The opinion of the court was delivered by: JOHN R. PADOVA
This case involves alleged violations of state and federal securities laws and the Racketeer Influenced and Corrupt Organizations Act ("RICO"), 18 U.S.C. §§ 1961-68, in connection with a municipal employee deferred compensation plan. Pursuant to Federal Rule of Civil Procedure 12(c), defendant has filed a motion for judgment on the pleadings. For the reasons set forth below, I shall grant in part and deny in part defendant's motion.
Plaintiff's amended complaint contains the following factual allegations, which I must assume as true for purposes of the motion for judgment on the pleadings. Pursuant to Pennsylvania law,
the Philadelphia City Council passed an ordinance in 1982 permitting the City to adopt a deferred compensation plan for municipal employees. The City of Philadelphia's Employee's Deferred Compensation Plan ("Plan") was adopted on October 27, 1982. The Plan permits City employees to defer a portion of their income and to direct the investment of the deferred income among various investment options. Deferred income is not subject to federal income tax until the employee withdraws the funds.
Thus, City employees ostensibly participate in the program in order to avail themselves of the Plan's investment and income tax advantages.
On June 22, 1984, the City entered into an Administrative Services Agreement with defendant, Public Employees Benefit Services Corporation ("PEBSCO"), whereby PEBSCO was appointed as the exclusive administrator and marketer of the Plan. One of PEBSCO's duties under this agreement was to recommend the various investment options that should be included in the Plan. The dispute in this case centers on life insurance investment option that PEBSCO recommended to the City.
In 1986, PEBSCO advised the City that life insurance should be offered under the Plan. After requesting proposals from various life insurance providers, the City followed PEBSCO's recommendation and appointed Peoples Security Life Insurance Company ("Peoples") as a non-exclusive underwriter of universal life and interest-sensitive insurance products. In January 1987, PEBSCO began marketing the insurance option ("Peoples policies") to Plan participants.
The City's amended complaint asserts that PEBSCO made materially misleading statements and failed to state material facts to Plan participants regarding the Peoples policies. First, PEBSCO promoted the tax benefits, but failed to disclose the tax disadvantages, of the Peoples policies. Specifically, PEBSCO stated that Plan members purchase the Peoples policies using pre-tax dollars. PEBSCO did not state, however, that proceeds of the Peoples policies, unlike proceeds of life insurance purchased outside the Plan, are subject to federal income tax. Second, PEBSCO stated that the Peoples policies accumulate cash values at current interest rates. PEBSCO failed to disclose, however, that if the policies were surrendered prematurely, the interest earnings were substantially lower than current interest rates. Third, PEBSCO failed to disclose that its agents and employees received substantial commissions and benefits from the sale of Peoples policies, but did not receive such benefits when Plan participants selected any of the Plan's other investment options. The City alleges that Plan participants relied on PEBSCO's representations and omissions to their detriment: from January 1987 until January 1993, Plan participants directed the investment of over $ 3.8 million into Peoples policies, but the policies have a current aggregate cash value of less than $ 200,000. Further, plaintiff alleges that PEBSCO's commissions from the sale of Peoples policies have exceeded $ 1 million.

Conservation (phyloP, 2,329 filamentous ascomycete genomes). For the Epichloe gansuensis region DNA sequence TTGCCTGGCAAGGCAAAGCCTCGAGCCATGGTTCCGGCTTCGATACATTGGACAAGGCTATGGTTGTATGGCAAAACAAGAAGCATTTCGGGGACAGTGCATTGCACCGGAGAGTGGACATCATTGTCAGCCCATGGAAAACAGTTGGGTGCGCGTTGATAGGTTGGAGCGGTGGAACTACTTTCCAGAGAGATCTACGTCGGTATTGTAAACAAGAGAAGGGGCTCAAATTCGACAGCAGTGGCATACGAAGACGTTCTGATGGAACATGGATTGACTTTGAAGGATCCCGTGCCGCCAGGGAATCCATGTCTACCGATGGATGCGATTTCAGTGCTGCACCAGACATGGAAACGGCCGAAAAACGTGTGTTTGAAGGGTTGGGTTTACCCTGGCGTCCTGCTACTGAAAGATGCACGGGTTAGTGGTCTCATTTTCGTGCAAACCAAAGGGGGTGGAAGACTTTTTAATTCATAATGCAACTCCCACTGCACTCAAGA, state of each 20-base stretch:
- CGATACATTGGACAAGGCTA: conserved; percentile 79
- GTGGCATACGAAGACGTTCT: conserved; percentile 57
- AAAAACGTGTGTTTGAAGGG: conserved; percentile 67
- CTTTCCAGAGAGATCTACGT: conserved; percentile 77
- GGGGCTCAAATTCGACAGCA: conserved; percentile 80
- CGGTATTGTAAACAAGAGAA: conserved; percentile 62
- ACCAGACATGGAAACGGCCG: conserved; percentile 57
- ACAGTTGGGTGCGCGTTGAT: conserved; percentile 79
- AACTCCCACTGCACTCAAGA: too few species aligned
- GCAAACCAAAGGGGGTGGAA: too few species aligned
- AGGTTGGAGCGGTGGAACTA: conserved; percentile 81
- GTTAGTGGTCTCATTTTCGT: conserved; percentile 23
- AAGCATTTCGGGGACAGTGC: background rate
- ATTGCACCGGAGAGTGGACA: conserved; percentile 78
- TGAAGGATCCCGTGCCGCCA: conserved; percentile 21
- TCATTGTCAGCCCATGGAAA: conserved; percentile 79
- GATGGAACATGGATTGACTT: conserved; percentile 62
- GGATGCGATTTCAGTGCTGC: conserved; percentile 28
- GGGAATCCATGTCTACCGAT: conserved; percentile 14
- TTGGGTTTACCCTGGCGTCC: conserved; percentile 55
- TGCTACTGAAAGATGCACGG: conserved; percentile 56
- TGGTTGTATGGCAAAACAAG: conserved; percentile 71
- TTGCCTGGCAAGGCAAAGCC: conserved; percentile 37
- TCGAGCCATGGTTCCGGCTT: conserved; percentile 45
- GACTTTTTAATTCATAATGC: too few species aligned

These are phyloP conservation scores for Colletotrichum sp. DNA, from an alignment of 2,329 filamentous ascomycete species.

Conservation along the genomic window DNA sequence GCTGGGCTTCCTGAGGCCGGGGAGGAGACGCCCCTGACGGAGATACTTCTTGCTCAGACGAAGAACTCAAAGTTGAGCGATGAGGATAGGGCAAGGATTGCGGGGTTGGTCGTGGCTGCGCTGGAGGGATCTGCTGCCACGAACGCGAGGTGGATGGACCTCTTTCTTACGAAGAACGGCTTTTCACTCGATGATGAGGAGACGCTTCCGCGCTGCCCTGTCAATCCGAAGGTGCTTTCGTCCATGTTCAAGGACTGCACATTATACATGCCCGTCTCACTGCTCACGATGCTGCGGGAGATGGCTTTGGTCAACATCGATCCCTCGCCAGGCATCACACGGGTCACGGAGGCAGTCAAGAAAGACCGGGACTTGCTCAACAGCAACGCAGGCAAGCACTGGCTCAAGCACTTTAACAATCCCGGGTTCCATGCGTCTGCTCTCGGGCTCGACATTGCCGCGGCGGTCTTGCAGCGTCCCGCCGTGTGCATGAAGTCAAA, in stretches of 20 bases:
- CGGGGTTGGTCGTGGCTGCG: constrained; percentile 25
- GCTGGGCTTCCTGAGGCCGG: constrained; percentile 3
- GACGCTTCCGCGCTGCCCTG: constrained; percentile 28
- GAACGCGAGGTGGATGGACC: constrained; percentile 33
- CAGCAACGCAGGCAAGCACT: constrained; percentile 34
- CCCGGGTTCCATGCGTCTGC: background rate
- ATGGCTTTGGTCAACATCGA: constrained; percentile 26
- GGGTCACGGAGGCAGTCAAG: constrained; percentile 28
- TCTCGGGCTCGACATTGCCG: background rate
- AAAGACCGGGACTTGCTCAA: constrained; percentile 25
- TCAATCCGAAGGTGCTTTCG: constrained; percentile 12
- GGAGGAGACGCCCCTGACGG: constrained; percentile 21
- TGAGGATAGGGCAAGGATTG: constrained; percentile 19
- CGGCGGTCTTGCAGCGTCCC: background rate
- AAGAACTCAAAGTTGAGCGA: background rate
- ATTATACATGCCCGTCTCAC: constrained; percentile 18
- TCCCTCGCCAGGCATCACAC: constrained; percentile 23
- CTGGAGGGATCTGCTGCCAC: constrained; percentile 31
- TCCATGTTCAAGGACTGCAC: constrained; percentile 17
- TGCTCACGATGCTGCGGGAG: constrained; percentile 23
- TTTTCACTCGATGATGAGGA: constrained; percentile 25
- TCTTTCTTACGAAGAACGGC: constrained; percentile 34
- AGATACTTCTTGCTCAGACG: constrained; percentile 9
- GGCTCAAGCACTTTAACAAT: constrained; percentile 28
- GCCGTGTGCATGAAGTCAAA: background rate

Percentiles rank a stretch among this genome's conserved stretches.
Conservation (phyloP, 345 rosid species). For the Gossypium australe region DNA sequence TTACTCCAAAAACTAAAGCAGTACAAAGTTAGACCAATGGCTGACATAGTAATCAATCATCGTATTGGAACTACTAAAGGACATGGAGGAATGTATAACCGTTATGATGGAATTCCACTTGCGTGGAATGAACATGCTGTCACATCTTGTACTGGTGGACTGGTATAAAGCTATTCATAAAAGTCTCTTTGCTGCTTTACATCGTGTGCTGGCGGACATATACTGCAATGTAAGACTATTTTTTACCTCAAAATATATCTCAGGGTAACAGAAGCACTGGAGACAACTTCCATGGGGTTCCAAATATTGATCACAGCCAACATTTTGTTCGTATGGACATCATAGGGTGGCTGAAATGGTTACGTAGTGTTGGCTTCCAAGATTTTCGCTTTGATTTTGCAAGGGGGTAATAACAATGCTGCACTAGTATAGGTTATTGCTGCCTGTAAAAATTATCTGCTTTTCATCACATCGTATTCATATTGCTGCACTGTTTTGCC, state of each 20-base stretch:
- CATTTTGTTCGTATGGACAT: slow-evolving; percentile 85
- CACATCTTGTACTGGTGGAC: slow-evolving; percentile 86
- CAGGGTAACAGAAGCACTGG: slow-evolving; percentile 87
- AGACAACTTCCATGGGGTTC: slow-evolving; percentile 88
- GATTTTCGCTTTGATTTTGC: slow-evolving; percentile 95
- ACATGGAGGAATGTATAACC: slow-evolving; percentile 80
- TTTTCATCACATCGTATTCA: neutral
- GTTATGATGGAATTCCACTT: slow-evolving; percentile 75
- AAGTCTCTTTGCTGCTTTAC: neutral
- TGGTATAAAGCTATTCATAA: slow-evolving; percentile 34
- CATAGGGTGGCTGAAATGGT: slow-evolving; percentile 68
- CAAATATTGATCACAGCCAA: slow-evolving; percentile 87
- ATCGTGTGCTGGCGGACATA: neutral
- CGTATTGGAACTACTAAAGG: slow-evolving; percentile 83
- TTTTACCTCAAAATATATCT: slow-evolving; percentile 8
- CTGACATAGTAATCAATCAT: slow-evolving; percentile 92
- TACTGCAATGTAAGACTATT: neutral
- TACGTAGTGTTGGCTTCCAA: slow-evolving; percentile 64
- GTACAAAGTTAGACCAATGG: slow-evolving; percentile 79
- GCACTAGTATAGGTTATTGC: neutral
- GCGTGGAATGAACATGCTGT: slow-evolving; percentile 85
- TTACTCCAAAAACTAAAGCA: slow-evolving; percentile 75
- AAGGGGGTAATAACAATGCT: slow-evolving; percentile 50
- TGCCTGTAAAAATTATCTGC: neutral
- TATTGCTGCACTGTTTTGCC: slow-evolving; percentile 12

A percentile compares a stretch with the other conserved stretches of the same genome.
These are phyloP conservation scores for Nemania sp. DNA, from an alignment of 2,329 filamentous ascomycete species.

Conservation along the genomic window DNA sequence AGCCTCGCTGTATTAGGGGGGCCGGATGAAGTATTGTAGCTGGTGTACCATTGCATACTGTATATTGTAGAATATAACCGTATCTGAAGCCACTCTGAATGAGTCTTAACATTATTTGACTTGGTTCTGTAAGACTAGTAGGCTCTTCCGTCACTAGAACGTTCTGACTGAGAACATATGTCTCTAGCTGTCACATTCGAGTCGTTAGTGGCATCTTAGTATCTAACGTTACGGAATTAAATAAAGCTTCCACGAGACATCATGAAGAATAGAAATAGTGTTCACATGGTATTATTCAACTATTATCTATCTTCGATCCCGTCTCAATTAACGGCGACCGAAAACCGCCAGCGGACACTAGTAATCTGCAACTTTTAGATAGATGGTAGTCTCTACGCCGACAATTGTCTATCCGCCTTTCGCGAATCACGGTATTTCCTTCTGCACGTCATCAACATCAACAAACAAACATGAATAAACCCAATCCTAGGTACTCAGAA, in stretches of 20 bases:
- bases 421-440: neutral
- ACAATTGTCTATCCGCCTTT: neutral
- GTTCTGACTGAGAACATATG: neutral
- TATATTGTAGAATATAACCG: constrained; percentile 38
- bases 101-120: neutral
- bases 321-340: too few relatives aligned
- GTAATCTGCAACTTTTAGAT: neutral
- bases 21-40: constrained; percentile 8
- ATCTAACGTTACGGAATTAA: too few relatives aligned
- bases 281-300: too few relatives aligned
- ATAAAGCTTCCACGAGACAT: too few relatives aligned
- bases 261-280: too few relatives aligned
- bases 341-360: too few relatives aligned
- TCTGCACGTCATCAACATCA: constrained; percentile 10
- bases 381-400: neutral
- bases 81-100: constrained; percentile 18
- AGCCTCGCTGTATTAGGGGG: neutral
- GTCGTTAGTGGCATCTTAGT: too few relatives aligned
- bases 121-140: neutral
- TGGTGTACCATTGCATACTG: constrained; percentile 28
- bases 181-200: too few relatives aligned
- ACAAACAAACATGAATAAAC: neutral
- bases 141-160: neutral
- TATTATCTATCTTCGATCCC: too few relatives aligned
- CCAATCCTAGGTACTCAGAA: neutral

Based on these allegations, the City's amended complaint includes claims for violations of § 10(b) of the Securities Exchange Act of 1934, 15 U.S.C. § 78j(b), Securities and Exchange Commission Rule 10b-5, 17 C.F.R. § 240.10b-5, RICO, 18 U.S.C. § 1962(c), and numerous state law claims.
PEBSCO seeks judgment on the pleadings only with respect to the City's federal claims.
Under Rule 12(c) of the Federal Rules of Civil Procedure, the trial court must view the facts presented in the pleadings
and the inferences to be drawn therefrom in the light most favorable to the non-moving party. See National Iranian Oil Co. v. Mapco Int'l, Inc., 983 F.2d 485, 489 (3d Cir. 1992) (citing Jablonski v. Pan Am. World Airways, Inc., 863 F.2d 289, 290-91 (3d Cir. 1988)). The court may enter judgment on the pleadings only if the moving party clearly establishes that no material issue of fact remains to be resolved and that she is entitled to judgment as a matter of law. See Institute for Scientific Info., Inc. v. Gordon & Breach Science Publishers, Inc., 931 F.2d 1002, 1005 (3d Cir.), cert. denied, 116 L. Ed. 2d 245, 112 S. Ct. 302 (1991).
A. Federal Securities Law Claim
PEBSCO argues that the City lacks standing to assert a claim under Rule 10b-5 because the City has not alleged that it was a purchaser or seller of securities. A private damages action under Rule 10b-5 may only be maintained by actual purchasers or sellers of securities. See Blue Chip Stamps Co. v. Manor Drug Stores, 421 U.S. 723, 95 S. Ct. 1917, 44 L. Ed. 2d 539 (1975). I have reviewed the amended complaint and conclude that plaintiff has sufficiently averred that the City purchased or sold securities. First, paragraph 15 of the amended complaint states that "the City retained legal title to all Plan assets." Second, paragraph 36 of the amended complaint states that "the City, at PEBSCO's direction, made weekly wire transfers of Plan assets . . . for purposes of purchasing the Peoples policies." Finally, paragraph 62 states that "each transfer of funds among the investment options available under the Plan constitutes the purchase or sale of a security." ...